Can my mother sell my deceased father’s house if it was only under his name?

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Can my mother sell my deceased father’s house if it was only under his name?

My father died 4 uears go leaving no Will. He owned a house only under his name. My mother paid the bills but I took care of the house and lawn and offered to live there and pay her but she said no. We had a falling out and now the house is up for sale. What rights do I have? I thought I owned part of the house along with my sister. The house is still under my father’s name. Also, a signed affidavit has come to light that states she will have nothing to do with that house my father purchased. What can I do? She refuses to get in contact with me.

Asked on August 28, 2012 under Estate Planning, Pennsylvania

Answers:

Catherine Blackburn / Blackburn Law Firm

Answered 8 years ago | Contributor

In Florida, your mother could not sell a house that was in someone else's name.  However, the statute of descent and distribution for Florida and any other state provides who receives property if someone dies without a will (i.e., dies intestate).  Under Florida's statute, your mother receives all of your father's estate if your father and mother were still married at the time of your father's death and their only descendants are their children (i.e., neither your father nor your mother had children with anyone else).  It is, therefore, possible that your mother is entitled to all of your father's estate.  To sell the house, she would have to apply in the Probate Court to put the deed in her name.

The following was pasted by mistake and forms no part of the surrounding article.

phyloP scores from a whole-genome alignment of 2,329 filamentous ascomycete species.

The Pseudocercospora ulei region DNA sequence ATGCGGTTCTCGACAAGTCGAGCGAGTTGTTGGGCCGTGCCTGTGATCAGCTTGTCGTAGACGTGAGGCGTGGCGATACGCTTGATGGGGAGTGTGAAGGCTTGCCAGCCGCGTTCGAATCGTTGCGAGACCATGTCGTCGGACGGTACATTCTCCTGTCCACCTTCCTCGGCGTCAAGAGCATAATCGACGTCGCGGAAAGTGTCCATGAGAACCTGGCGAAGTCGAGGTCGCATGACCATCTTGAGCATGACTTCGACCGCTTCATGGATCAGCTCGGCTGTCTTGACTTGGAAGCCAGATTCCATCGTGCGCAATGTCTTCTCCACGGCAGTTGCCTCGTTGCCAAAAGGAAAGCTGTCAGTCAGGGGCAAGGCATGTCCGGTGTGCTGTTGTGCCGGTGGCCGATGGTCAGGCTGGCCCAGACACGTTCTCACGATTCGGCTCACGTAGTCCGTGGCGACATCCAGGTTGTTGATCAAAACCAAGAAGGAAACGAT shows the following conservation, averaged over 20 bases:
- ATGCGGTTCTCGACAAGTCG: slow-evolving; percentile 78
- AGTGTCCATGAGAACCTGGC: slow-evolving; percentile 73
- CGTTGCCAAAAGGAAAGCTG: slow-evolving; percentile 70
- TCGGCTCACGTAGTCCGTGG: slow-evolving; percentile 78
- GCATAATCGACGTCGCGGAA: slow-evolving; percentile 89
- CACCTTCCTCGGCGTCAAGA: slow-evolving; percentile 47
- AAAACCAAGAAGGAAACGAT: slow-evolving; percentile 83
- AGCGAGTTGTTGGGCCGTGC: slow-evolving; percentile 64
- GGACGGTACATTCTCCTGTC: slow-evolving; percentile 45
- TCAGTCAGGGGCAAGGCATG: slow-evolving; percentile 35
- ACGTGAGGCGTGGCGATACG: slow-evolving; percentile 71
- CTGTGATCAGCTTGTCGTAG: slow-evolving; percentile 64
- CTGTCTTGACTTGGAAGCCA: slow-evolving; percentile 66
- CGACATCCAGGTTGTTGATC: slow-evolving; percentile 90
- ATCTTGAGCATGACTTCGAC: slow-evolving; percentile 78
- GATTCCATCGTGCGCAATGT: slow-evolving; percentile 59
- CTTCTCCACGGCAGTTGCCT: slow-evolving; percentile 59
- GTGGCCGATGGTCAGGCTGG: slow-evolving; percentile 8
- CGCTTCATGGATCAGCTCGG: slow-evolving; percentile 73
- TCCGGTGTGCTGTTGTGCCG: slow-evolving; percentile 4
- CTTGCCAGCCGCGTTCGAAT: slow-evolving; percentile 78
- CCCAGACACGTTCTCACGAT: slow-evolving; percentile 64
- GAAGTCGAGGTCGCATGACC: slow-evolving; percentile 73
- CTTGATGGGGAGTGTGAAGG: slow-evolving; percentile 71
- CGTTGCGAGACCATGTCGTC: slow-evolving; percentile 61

If your father and mother were not married at the time of your father's death, then his estate would be distributed differently, and his children would inherit under Florida law and likely under the law of other states.

I suggest you call the realtor and ask who is selling the house.  That may clear up the mystery.  If it does not, you can call the Probate Court in the County where your father lived and find out if your mother opened an Estate to change the deed.  If so, you can view the file and find out what the Court did about the house.  If you think something is fishy about this, contact an Estate lawyer for consultation.

This situation shows at least one reason why everyone should have a will.  Preparing a will not only puts a person's wishes in writing, it causes that person and his loved ones to decide what should be done with assets and avoids upsets and disagreements.  Preparing a estate plan is an act of love and generosity toward the people we leave behind.

 


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